Monthly Archives: July 2013

8 arrested after disturbance at US Open

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A window broken by rioters at the Easyrider bike shop on Main Street in Huntington Beach is boarded up as of Monday morning.Picture made on Main Street in Huntington Beach Monday July 29, 2013.

HUNTINGTON BEACH – Police arrested eight people after big crowds from the Vans US Open of Surfing turned rowdy Sunday night.

The chaos of Labor Day 1986’s OP Pro Surf Contest, in which 12 people were injured, inspired leaders to take precautions in future events. Since then, surf contests have not been held on Labor Day weekend, and alcohol is not allowed. Security has also been heightened, with increased police presence.

Several officers sustained minor injuries, officials said. Police had the crowd under control by 9:15 p.m., according to Lt. Mitch O’Brien, spokesman for the Huntington Beach Police Department.

The eight people were arrested on suspicion of failure to disperse after officials declared an unlawful assembly. Police said the crowd damaged city vehicles, portable toilets street signs and windows. The estimated value of the damage is still being determined.

O’Brien said police were attempting to clear the heavy crowds when a large fight broke out.

Officers tried to break up the fight and a disturbance grew in the downtown area, with people in the crowd chucking bottles and other debris at police officers, turning over portable toilets and damaging other property.

Even after a call to other departments for assistance, the crowd would not disperse, O’Brien said.

Police described the incident as a “major disturbance” and shot several people with rubber balls.

Broken glass was strewn on the street late Sunday night as police helicopters were circling the area. Witnesses said a stop sign was removed and used to smash a window at the Easyrider bike shop on Main Street, from where a bicycle was stolen.

Miguel Lopez III, 21, of Huntington Beach took a lengthy video showing male and female participants in what appeared to be street fights among hundreds of people on Main Street near the Huntington Beach Beer Co. People were seen igniting a box full of paper, tearing down newspaper racks after beating on them with skateboards and throwing chairs.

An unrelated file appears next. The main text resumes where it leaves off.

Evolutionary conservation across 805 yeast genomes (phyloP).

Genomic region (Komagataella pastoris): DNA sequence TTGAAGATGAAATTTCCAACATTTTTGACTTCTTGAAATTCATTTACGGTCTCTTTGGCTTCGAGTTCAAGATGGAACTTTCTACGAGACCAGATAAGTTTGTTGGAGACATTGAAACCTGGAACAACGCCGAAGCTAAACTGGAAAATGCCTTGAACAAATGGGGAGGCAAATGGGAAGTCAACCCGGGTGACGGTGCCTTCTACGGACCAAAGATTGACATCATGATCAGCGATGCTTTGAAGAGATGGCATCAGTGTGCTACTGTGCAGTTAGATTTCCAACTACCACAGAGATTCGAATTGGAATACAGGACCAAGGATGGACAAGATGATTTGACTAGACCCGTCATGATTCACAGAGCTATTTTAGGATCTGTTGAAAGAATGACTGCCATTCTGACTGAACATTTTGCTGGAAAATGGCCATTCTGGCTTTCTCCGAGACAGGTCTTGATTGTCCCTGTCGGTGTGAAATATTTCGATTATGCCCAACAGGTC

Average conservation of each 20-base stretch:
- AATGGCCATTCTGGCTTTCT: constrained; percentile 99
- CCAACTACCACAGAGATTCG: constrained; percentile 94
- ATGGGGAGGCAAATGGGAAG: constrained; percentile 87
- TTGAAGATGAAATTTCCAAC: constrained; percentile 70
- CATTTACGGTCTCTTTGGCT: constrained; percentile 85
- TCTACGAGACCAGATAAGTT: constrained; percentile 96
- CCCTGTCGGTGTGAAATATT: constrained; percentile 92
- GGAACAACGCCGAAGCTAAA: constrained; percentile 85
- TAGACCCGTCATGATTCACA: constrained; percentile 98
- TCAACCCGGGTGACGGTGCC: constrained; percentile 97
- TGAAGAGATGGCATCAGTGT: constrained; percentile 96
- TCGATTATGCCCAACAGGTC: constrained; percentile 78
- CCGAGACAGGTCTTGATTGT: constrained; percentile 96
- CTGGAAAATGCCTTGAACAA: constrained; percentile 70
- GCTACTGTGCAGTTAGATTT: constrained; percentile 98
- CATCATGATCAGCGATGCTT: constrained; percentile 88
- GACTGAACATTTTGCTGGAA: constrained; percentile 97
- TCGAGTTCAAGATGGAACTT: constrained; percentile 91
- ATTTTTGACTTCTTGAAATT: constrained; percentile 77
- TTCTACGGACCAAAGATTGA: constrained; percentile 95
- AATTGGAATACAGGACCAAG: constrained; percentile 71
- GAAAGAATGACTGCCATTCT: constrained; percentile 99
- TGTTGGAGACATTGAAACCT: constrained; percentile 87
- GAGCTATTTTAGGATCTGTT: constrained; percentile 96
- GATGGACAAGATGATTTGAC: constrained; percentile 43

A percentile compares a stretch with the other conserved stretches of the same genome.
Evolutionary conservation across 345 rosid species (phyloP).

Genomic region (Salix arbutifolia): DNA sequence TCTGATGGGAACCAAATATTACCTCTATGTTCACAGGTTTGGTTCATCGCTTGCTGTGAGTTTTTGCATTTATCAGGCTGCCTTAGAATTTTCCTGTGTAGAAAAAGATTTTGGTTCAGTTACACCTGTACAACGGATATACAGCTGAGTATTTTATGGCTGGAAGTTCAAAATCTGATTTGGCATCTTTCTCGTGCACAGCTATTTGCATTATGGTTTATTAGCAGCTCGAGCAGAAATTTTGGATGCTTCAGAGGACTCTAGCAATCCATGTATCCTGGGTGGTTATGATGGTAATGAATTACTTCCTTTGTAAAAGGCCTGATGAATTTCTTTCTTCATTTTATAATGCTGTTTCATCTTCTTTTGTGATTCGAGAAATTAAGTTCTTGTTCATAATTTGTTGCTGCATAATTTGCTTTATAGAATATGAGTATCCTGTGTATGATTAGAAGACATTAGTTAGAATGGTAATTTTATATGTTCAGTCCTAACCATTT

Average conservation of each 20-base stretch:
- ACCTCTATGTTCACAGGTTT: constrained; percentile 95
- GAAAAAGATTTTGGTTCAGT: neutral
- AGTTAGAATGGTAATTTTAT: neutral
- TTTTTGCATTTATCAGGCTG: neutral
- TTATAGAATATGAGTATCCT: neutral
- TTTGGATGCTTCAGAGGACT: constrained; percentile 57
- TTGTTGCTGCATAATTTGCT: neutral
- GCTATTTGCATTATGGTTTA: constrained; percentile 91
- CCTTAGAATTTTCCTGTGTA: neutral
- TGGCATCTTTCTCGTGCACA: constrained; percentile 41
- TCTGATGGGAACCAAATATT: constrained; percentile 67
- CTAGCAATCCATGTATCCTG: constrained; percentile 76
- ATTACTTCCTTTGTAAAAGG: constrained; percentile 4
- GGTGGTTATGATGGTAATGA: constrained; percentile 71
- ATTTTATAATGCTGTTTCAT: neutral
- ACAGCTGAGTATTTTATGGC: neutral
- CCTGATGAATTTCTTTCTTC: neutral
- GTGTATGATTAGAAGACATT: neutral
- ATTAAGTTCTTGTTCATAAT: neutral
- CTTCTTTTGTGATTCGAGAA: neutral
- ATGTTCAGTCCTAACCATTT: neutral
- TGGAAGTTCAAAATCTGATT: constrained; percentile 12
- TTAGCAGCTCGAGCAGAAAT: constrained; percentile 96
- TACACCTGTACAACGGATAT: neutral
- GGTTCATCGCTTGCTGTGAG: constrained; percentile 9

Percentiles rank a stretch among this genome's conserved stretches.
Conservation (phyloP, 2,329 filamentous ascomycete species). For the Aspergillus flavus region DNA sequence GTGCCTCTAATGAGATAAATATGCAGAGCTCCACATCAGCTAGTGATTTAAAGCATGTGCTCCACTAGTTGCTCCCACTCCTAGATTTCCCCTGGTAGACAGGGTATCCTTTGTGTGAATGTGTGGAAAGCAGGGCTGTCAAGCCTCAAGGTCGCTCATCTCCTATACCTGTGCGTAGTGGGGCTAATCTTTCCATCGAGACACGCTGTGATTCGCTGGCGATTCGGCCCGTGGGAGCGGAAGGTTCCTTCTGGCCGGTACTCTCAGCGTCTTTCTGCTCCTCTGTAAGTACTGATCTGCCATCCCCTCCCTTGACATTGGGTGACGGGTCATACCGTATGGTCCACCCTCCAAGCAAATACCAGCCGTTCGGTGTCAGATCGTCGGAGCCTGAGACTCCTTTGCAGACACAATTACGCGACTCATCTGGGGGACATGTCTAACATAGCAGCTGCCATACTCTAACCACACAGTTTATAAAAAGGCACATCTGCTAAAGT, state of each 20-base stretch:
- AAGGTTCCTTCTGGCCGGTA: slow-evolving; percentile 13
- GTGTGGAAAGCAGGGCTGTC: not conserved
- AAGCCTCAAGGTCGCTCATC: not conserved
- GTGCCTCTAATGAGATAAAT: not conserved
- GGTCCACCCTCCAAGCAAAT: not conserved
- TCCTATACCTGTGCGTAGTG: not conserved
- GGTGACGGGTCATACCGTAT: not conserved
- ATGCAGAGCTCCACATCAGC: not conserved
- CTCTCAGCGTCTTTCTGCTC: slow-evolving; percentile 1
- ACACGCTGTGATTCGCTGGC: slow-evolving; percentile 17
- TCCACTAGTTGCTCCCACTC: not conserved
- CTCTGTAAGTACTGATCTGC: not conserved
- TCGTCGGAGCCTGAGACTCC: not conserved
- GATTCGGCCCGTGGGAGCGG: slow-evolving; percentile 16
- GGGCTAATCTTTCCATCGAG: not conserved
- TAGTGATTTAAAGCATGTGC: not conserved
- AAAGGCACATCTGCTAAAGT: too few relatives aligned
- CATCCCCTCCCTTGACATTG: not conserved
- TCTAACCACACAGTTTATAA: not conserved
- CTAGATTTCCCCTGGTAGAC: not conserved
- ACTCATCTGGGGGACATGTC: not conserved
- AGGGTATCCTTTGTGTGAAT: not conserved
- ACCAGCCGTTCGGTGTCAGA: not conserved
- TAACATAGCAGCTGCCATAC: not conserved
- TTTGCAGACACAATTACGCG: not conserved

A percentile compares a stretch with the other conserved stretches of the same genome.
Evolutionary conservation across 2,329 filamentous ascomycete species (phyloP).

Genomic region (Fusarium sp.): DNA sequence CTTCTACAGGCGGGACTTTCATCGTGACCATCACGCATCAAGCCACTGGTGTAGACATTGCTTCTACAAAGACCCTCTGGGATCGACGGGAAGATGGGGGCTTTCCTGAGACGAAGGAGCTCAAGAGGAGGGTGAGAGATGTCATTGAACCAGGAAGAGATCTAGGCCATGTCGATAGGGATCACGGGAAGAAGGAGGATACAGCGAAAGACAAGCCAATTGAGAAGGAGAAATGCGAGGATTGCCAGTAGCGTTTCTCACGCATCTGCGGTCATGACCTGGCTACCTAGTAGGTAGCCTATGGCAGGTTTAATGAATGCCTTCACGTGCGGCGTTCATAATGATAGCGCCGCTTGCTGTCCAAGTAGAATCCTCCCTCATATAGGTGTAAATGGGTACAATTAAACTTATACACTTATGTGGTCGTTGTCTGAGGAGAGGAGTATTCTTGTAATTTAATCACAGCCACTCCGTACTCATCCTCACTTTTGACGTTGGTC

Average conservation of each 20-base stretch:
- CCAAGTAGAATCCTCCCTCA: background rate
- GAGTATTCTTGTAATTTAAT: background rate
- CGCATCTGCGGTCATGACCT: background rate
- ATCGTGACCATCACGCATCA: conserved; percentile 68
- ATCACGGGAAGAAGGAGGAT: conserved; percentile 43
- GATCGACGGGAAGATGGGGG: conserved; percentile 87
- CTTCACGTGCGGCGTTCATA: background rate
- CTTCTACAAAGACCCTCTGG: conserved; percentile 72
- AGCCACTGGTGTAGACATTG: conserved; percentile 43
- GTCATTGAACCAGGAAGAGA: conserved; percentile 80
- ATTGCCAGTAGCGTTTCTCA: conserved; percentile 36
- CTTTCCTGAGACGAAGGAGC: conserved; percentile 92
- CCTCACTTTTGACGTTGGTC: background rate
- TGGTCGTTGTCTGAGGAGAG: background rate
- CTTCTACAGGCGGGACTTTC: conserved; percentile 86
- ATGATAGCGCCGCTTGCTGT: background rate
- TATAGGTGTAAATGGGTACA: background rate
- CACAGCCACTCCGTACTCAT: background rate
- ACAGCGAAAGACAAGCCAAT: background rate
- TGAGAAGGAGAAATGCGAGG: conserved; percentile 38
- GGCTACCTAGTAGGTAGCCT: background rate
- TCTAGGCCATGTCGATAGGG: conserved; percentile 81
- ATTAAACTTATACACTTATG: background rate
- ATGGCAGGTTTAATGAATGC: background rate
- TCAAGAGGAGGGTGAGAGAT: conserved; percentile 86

Julie Lynn, 21, of Fullerton said she was at Gallagher’s and unaware of the disturbance when she saw a group yelling at another group.



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Anaheim club-goer sues Chris Brown and lounge

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Chris Brown performs during Power 106’s annual ‘Powerhouse’ show June 22 before his performance at Heat Ultra Lounge.

SANTA ANA – A woman who alleges that she was assaulted by musician Chris Brown at an Anaheim lounge in June has filed a lawsuit claiming emotional and physical damages and seeking more than $25,000

Deanna Gines, whose suit says she was an Orange County resident at the time of the incident, accuses Brown of intentionally pushing her to the ground during a performance at Heat Ultra Lounge, 321 W. Katella Ave., Suite 214, on June 22 in the lawsuit that was filed at the Orange County Superior Court on July 17.

The lawsuit states that Gines had a VIP pass at the nightclub and was intentionally pushed by Brown when he became angry, causing injury to her left knee.

Royal Entertainment owns Heat Ultra Lounge and was also named in the lawsuit. Mike Joher, a managing partner of Royal Entertainment said in a statement released to Brown’s publicist that the Gines’ allegations are invalid.

Joher wrote that witnesses saw Gines fall while attempting attempt to climb the stage to reach Brown, causing the knee injury.

“We know that the claimant was trying to jump on stage and security was doing their job by keeping people away from Chris,” Joher wrote. “There was no way that he could have touched her. His section was roped off and he had heavy security surrounding him.”

Gines claimed that she was escorted out of the lounge by security personnel and said that she asked for medical attention and for the security guards to call 911, but they did neither.

“Ms. Gines requested medical attention and that an ambulance be called to assist her, but Lounge employees and security told Ms. Gines they would not call an ambulance but instead would be calling the police if she did not leave the premises immediately,” according to the civil court complaint.